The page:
For many years, I have been a practitioner of Playback Theatre, which is improvisational storytelling where actors listen to stories then reflect them back to the teller. At the end of each story and “play back,” the leader asks the one who shared the story if the actors got it “right.” Getting it right doesn’t mean it’s perfect; it means we have captured the story’s essence. It means the storyteller feels seen and heard. We who choose to tell the stories of others have a responsibility to get it right.

The same should go for journalism and narrative writing — you will know if you’ve done a good job if the people who trusted you to get their stories right can say, “Yes, I see myself in that, I feel heard.”

While reading Oppenheimer’s book, I have struggled with the response from many in our community that he got details wrong and that they felt misrepresented. While being interviewed by the author, I believed it to be his intention to get our stories right. But I am troubled there are those directly linked to the events of Oct. 27 who are feeling further hurt by their portrayal in the book, and that this book has deepened their pain.

In some Jewish spiritual practices, we focus on deep listening. At the end of telling their story, the speaker says “dibarti” (I have spoken) and the listener says “shemati” (I have heard). In essence, we are saying that I have shared my humanity with you and you have honored me by listening and seeing me as I truly am. Jewish storytellers of all kinds must operate in ways that reflect these values. Writers must be accountable to both their subjects and their readers, and make sure they accurately portray personal stories — especially when they involve trauma.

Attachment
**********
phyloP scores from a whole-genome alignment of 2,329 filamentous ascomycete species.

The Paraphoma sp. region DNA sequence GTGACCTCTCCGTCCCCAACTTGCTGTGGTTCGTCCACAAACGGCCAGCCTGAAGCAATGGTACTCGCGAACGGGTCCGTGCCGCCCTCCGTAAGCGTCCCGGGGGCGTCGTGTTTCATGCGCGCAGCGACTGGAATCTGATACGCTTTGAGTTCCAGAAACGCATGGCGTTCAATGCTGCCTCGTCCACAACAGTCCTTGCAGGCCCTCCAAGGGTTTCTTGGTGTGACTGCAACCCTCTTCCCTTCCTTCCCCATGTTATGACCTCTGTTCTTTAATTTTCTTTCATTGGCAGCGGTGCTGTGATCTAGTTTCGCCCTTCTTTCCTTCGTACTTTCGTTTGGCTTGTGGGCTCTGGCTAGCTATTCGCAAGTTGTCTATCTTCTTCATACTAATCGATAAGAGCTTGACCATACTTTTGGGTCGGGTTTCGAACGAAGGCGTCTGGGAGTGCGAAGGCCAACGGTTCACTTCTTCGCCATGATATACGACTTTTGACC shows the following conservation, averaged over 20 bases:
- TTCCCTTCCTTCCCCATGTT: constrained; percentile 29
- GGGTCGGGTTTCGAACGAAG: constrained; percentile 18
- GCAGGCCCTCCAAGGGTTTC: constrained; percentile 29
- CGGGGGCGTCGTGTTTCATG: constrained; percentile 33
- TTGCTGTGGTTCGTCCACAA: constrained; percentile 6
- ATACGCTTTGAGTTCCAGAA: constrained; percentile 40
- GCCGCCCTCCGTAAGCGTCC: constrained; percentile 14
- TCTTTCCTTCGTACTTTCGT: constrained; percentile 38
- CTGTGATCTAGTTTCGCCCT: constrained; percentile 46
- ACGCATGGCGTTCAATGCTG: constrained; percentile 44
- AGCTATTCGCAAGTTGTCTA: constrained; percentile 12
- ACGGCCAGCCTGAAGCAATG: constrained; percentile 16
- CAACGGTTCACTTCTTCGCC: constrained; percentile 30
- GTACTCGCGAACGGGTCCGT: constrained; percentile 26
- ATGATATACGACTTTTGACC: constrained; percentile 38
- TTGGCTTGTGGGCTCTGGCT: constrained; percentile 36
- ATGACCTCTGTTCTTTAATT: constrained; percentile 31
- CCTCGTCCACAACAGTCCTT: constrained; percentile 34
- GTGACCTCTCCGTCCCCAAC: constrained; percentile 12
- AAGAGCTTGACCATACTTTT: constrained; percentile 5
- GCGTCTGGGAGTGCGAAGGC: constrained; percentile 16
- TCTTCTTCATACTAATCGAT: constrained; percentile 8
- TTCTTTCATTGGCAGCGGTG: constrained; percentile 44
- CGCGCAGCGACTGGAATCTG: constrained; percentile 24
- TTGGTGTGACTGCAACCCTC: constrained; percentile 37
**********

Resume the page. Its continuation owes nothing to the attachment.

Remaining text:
The stories of Oct. 27 are our personal histories and will become a part of the broader history of the rising tide of white nationalism — and antisemitism in particular — which made our neighborhood the target of the deadliest antisemitic act our country has ever known. How we tell that story matters not only for us, but for generations to come.

There are many things Oppenheimer gets right about our ties to one another, the many heroic acts that day and the acts of chesed (lovingkindness). There are also many other outlets in which these stories are already being told, including oral storytelling projects and books by local authors, honoring the lives that were lost and preserving their memories.

We are not required to do the work, but neither are we free to desist from it” (Pirkei Avot). In other words, our work continues to be “getting it right” so we can both heal and act in ways that cement our history as a Jewish community who used our “never again” moment to create lasting change for the future.

Sara Stock Mayo
Squirrel Hill

Praise for Chronicle reporting
Thank you for your informative and interesting article about the Oct. 27 shooting at Tree of Life (“Eyewitnesses testify that Oct. 27 shooter made antisemitic statements,” Oct. 22, 2021).

The article was informative, objective, and contained quotes from actual sources, not anonymous ones. This is the way reporting should be and, frankly used to be, in the good old days before every article had a slant.

Keep up the good work.

Georgia Atkin
O’Hara Township